In Madrid I work with the head of the English department at La Salle, San Rafael. It is a school with students from infants to high school. The students start learning English in elementary school, but once they are in 6th grade they begin to take separate English classes with the two English teachers at the school. I spend most of my classes with the head of the English department, Paul, and I also have other classes with the other teacher, Marta. Since the students are older when they begin taking English, the students I work with range from 12 to 17 years old. This is a little older than the elementary age groups I have normally worked with but it has been very interesting to get a new perspective on a different group of students.
From the lessons I have observed, it has been interesting to see how closely the teacher adhere to the workbooks the students have. Unlike having a separate curriculum to follow, the teachers just have a company’s workbook for the students which they use for activities and exercises. The book often has smaller and more involved exercises which the students often complete in their cooperative groups. Paul was explaining to me that the students are supposed to be working in the cooperative groups as much as they possibly can. They will often work to complete some activity using the vocabulary and grammar they are learning. For example, the younger students once had to create a lost pet poster, using descriptive adjectives to describe in detail the pet they had lost. Some of the older students also had to create their ideal class schedule, deciding what classes to take, when to begin school, how long each class was supposed to be, etc.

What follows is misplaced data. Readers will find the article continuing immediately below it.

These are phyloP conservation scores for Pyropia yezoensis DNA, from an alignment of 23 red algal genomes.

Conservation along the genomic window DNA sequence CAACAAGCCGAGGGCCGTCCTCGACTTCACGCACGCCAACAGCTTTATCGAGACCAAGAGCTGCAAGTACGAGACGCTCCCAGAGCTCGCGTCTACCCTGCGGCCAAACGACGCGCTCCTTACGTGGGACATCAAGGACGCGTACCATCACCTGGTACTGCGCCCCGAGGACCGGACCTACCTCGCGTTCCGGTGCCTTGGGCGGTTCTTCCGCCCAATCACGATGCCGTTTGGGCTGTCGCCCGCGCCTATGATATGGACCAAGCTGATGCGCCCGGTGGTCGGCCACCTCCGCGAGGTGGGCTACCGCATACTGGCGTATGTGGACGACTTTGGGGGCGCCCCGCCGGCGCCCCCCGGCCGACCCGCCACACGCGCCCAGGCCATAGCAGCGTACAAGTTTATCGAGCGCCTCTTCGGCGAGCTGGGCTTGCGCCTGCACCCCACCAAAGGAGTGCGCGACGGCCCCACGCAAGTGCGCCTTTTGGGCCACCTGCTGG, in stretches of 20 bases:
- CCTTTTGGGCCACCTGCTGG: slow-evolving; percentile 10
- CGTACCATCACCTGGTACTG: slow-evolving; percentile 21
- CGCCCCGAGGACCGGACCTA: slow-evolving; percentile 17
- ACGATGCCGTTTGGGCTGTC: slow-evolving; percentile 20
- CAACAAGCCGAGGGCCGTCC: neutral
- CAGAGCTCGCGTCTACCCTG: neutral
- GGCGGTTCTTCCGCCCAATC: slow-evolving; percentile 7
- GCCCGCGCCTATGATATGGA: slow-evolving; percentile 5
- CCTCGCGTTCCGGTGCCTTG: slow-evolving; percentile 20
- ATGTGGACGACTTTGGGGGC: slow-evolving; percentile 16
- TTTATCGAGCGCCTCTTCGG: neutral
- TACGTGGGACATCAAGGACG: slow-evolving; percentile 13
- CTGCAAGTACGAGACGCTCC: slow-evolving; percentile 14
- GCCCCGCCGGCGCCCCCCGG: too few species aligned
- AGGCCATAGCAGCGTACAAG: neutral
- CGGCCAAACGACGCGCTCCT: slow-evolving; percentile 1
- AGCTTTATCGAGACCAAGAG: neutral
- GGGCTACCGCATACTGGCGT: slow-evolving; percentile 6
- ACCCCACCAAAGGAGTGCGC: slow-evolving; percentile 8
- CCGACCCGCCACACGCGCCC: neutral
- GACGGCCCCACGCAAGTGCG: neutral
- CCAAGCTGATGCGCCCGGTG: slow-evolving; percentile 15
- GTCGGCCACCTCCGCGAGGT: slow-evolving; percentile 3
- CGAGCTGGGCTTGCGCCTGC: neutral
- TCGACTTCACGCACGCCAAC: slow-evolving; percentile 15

In observing these lessons, I have seen how the teachers use the books as a source of material and exercises for the students, while they often gauge themselves if the students need more or less support, and accordingly they will decide how much of the information needs to be gone over in the whole group and how much can be practiced practically with their peers. The students like working in their cooperative groups, but at times it does make it difficult to have everyone stay on task. Once in the groups, it is easier for students to get distracted, or simply start speaking Spanish. The teachers will walk around and try to monitor the groups. Most of the comprehension check is done when students have to share their answers and what they have talked about.
This is a fairly similar teaching style from what I have seen in the US, however I think in the US teachers oftentimes do not rely so heavily on one book to help guide their lessons. Lessons in the US are more often taken from multiple different sources, or are more created by the teacher. I think part of it may be that I am working with older students, who have a little more regulations on the material they are taught due to the testing that occurs when they are in high school in order to get into university.
Even still, it has been very enlightening to be able to work with nearly every age group from 12-17 at La Salle, and I have been able to see how the progression of the teaching functions until the students get into their junior year of high school, where English class becomes optional. I am looking forward to being able to take on more responsibilities in my classrooms, teaching a few lessons, and continuing to see how the students grow and develop. It has been very interesting to compare to the US education system, and with time I am only getting more insight.